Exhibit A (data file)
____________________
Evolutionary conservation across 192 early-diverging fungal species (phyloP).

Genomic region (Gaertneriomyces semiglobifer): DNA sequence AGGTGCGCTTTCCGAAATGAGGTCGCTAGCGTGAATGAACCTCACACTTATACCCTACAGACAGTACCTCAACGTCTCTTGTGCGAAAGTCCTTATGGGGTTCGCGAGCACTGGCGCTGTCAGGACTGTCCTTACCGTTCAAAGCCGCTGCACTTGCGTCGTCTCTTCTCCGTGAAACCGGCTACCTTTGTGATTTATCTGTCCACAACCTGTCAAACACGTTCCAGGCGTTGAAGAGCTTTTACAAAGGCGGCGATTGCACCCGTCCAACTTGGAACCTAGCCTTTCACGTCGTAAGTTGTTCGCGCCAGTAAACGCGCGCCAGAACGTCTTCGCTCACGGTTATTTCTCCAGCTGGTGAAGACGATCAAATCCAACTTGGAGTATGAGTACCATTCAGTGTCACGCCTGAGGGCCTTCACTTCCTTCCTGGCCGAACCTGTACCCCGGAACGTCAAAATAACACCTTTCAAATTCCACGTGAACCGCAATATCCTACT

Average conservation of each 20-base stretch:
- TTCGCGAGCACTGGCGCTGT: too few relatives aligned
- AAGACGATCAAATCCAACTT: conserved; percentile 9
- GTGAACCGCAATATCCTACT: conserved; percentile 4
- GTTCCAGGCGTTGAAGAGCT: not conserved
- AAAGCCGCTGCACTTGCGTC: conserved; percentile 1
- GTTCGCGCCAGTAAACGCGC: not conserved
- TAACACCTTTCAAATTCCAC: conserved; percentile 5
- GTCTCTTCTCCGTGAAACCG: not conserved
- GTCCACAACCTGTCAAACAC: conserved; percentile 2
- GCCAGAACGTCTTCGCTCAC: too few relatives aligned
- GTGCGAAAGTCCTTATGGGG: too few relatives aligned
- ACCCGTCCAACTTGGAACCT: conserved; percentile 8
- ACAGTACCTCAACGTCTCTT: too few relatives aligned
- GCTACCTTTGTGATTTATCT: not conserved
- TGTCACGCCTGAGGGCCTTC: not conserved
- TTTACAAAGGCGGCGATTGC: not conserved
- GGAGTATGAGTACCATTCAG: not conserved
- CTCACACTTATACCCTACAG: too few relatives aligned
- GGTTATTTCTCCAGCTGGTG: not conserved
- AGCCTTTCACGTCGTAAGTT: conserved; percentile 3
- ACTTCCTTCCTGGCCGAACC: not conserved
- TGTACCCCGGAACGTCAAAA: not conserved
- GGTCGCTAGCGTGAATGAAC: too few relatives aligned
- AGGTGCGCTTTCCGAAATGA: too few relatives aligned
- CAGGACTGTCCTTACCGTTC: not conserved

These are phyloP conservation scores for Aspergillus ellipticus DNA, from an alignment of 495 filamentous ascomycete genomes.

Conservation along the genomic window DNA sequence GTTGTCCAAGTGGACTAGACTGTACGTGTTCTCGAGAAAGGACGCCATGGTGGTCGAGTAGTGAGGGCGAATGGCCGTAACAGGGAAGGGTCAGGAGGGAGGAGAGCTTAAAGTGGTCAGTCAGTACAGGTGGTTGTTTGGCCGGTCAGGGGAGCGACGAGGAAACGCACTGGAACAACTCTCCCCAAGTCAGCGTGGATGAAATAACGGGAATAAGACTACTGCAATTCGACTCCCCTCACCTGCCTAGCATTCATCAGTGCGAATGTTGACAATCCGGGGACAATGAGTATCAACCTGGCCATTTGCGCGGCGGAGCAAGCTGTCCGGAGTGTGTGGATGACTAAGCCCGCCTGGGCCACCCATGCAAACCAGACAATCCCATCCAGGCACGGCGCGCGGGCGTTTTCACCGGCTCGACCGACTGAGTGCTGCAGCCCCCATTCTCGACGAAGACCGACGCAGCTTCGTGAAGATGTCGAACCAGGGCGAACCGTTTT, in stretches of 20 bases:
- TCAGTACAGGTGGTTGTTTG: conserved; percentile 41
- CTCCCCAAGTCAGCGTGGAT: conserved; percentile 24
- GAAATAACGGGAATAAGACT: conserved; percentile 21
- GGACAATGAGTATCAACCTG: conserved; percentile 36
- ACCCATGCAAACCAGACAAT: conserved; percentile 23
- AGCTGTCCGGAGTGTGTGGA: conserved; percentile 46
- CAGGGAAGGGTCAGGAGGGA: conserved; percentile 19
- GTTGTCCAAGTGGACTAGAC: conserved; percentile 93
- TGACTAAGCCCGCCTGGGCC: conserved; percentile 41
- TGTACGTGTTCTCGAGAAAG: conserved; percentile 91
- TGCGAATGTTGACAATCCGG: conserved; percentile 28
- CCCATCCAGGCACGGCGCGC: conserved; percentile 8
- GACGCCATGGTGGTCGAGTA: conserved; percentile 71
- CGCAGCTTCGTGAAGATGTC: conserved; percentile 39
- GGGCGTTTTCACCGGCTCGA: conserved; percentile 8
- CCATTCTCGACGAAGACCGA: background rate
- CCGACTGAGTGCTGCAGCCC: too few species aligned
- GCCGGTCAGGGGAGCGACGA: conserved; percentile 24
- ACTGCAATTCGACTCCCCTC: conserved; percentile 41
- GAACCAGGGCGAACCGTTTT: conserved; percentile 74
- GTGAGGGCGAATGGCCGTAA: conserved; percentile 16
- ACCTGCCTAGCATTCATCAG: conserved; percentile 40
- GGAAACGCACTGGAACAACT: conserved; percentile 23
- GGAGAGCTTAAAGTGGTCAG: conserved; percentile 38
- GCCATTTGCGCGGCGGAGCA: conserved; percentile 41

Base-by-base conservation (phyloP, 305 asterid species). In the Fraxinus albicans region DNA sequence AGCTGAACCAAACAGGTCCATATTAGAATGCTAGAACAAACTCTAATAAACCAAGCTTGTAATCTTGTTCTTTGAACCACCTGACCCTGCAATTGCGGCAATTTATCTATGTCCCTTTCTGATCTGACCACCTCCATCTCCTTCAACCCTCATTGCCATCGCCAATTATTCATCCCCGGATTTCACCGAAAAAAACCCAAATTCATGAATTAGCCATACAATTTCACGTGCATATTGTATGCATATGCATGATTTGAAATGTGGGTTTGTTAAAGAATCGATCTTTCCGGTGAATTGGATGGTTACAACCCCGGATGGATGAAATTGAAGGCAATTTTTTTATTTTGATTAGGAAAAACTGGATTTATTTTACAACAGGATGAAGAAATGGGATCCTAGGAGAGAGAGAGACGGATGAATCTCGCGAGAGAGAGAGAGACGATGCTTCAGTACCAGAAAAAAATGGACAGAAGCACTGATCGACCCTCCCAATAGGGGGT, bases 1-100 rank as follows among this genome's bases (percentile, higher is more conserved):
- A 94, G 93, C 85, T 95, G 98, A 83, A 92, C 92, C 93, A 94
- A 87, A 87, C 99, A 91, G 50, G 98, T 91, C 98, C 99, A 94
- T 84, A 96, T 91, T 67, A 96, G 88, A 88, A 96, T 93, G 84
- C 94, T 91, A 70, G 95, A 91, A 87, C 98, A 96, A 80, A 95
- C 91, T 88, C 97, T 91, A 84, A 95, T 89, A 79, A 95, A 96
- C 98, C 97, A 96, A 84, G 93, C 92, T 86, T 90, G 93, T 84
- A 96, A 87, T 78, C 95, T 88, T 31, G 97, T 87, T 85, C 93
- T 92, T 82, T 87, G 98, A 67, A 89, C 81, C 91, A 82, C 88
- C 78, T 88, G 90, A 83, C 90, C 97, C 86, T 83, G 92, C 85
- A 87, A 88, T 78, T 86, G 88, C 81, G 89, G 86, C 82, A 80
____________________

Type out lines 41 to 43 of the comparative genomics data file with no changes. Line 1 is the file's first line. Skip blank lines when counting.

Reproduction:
- TGCGAATGTTGACAATCCGG: conserved; percentile 28
- CCCATCCAGGCACGGCGCGC: conserved; percentile 8
- GACGCCATGGTGGTCGAGTA: conserved; percentile 71